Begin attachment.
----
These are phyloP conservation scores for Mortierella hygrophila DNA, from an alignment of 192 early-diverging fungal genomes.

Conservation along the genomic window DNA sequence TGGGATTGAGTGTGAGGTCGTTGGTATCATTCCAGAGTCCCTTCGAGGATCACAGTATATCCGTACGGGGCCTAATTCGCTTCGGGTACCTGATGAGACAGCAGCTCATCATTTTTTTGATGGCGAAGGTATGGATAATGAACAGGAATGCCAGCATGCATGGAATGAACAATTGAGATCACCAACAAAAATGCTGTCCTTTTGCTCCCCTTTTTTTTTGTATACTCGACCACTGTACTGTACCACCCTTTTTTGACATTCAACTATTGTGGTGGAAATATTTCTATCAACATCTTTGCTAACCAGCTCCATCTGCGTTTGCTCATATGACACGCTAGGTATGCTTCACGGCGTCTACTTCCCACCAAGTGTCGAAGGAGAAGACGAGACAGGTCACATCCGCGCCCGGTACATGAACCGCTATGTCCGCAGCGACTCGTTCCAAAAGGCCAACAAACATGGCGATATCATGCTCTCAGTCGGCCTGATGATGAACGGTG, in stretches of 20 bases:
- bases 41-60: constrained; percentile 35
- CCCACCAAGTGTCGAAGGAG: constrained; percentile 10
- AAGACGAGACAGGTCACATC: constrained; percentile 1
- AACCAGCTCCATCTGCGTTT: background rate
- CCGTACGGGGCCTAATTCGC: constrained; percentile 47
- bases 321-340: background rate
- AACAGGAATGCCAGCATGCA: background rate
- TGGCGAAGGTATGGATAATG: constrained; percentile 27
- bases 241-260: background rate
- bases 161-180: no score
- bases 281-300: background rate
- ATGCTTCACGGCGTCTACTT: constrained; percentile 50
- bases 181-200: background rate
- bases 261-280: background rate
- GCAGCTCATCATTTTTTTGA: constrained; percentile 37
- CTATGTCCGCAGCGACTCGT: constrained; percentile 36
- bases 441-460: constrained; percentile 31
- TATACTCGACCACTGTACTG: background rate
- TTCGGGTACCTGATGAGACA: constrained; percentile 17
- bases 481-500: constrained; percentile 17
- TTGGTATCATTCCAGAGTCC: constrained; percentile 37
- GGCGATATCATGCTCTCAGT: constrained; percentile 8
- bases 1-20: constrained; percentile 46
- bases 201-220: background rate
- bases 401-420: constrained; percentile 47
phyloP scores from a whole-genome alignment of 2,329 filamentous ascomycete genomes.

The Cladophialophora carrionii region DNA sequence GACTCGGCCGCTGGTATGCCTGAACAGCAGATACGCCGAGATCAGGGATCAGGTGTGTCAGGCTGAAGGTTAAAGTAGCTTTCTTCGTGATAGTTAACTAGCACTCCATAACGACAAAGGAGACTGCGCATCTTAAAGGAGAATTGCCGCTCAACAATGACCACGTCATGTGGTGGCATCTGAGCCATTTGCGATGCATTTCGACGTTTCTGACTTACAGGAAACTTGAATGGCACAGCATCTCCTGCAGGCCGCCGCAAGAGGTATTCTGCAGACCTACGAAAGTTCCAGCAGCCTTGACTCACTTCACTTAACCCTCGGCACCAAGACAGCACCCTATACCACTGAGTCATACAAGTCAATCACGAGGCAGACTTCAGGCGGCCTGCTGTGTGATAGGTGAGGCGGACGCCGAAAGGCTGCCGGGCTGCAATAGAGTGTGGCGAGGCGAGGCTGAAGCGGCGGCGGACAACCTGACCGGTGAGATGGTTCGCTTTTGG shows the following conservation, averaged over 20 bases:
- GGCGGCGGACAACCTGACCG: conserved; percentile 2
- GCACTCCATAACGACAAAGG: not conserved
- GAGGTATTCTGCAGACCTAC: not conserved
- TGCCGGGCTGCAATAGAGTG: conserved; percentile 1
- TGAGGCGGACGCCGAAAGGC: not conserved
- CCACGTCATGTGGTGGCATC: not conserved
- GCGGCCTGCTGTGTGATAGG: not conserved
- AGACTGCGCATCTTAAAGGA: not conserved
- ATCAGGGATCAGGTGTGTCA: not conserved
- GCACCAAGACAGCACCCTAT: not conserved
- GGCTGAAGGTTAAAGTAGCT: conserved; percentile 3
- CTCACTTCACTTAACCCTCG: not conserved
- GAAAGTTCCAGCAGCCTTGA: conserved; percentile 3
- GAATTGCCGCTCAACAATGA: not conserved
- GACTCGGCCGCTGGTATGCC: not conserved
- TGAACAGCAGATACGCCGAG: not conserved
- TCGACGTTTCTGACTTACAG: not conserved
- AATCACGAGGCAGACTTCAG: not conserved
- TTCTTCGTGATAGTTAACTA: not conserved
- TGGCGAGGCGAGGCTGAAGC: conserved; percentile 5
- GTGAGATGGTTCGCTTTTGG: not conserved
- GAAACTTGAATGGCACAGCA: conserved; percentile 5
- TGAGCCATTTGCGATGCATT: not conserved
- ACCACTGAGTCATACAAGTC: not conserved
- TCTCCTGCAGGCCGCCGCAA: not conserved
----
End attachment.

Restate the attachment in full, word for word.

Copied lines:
These are phyloP conservation scores for Mortierella hygrophila DNA, from an alignment of 192 early-diverging fungal genomes.

Conservation along the genomic window DNA sequence TGGGATTGAGTGTGAGGTCGTTGGTATCATTCCAGAGTCCCTTCGAGGATCACAGTATATCCGTACGGGGCCTAATTCGCTTCGGGTACCTGATGAGACAGCAGCTCATCATTTTTTTGATGGCGAAGGTATGGATAATGAACAGGAATGCCAGCATGCATGGAATGAACAATTGAGATCACCAACAAAAATGCTGTCCTTTTGCTCCCCTTTTTTTTTGTATACTCGACCACTGTACTGTACCACCCTTTTTTGACATTCAACTATTGTGGTGGAAATATTTCTATCAACATCTTTGCTAACCAGCTCCATCTGCGTTTGCTCATATGACACGCTAGGTATGCTTCACGGCGTCTACTTCCCACCAAGTGTCGAAGGAGAAGACGAGACAGGTCACATCCGCGCCCGGTACATGAACCGCTATGTCCGCAGCGACTCGTTCCAAAAGGCCAACAAACATGGCGATATCATGCTCTCAGTCGGCCTGATGATGAACGGTG, in stretches of 20 bases:
- bases 41-60: constrained; percentile 35
- CCCACCAAGTGTCGAAGGAG: constrained; percentile 10
- AAGACGAGACAGGTCACATC: constrained; percentile 1
- AACCAGCTCCATCTGCGTTT: background rate
- CCGTACGGGGCCTAATTCGC: constrained; percentile 47
- bases 321-340: background rate
- AACAGGAATGCCAGCATGCA: background rate
- TGGCGAAGGTATGGATAATG: constrained; percentile 27
- bases 241-260: background rate
- bases 161-180: no score
- bases 281-300: background rate
- ATGCTTCACGGCGTCTACTT: constrained; percentile 50
- bases 181-200: background rate
- bases 261-280: background rate
- GCAGCTCATCATTTTTTTGA: constrained; percentile 37
- CTATGTCCGCAGCGACTCGT: constrained; percentile 36
- bases 441-460: constrained; percentile 31
- TATACTCGACCACTGTACTG: background rate
- TTCGGGTACCTGATGAGACA: constrained; percentile 17
- bases 481-500: constrained; percentile 17
- TTGGTATCATTCCAGAGTCC: constrained; percentile 37
- GGCGATATCATGCTCTCAGT: constrained; percentile 8
- bases 1-20: constrained; percentile 46
- bases 201-220: background rate
- bases 401-420: constrained; percentile 47
phyloP scores from a whole-genome alignment of 2,329 filamentous ascomycete genomes.

The Cladophialophora carrionii region DNA sequence GACTCGGCCGCTGGTATGCCTGAACAGCAGATACGCCGAGATCAGGGATCAGGTGTGTCAGGCTGAAGGTTAAAGTAGCTTTCTTCGTGATAGTTAACTAGCACTCCATAACGACAAAGGAGACTGCGCATCTTAAAGGAGAATTGCCGCTCAACAATGACCACGTCATGTGGTGGCATCTGAGCCATTTGCGATGCATTTCGACGTTTCTGACTTACAGGAAACTTGAATGGCACAGCATCTCCTGCAGGCCGCCGCAAGAGGTATTCTGCAGACCTACGAAAGTTCCAGCAGCCTTGACTCACTTCACTTAACCCTCGGCACCAAGACAGCACCCTATACCACTGAGTCATACAAGTCAATCACGAGGCAGACTTCAGGCGGCCTGCTGTGTGATAGGTGAGGCGGACGCCGAAAGGCTGCCGGGCTGCAATAGAGTGTGGCGAGGCGAGGCTGAAGCGGCGGCGGACAACCTGACCGGTGAGATGGTTCGCTTTTGG shows the following conservation, averaged over 20 bases:
- GGCGGCGGACAACCTGACCG: conserved; percentile 2
- GCACTCCATAACGACAAAGG: not conserved
- GAGGTATTCTGCAGACCTAC: not conserved
- TGCCGGGCTGCAATAGAGTG: conserved; percentile 1
- TGAGGCGGACGCCGAAAGGC: not conserved
- CCACGTCATGTGGTGGCATC: not conserved
- GCGGCCTGCTGTGTGATAGG: not conserved
- AGACTGCGCATCTTAAAGGA: not conserved
- ATCAGGGATCAGGTGTGTCA: not conserved
- GCACCAAGACAGCACCCTAT: not conserved
- GGCTGAAGGTTAAAGTAGCT: conserved; percentile 3
- CTCACTTCACTTAACCCTCG: not conserved
- GAAAGTTCCAGCAGCCTTGA: conserved; percentile 3
- GAATTGCCGCTCAACAATGA: not conserved
- GACTCGGCCGCTGGTATGCC: not conserved
- TGAACAGCAGATACGCCGAG: not conserved
- TCGACGTTTCTGACTTACAG: not conserved
- AATCACGAGGCAGACTTCAG: not conserved
- TTCTTCGTGATAGTTAACTA: not conserved
- TGGCGAGGCGAGGCTGAAGC: conserved; percentile 5
- GTGAGATGGTTCGCTTTTGG: not conserved
- GAAACTTGAATGGCACAGCA: conserved; percentile 5
- TGAGCCATTTGCGATGCATT: not conserved
- ACCACTGAGTCATACAAGTC: not conserved
- TCTCCTGCAGGCCGCCGCAA: not conserved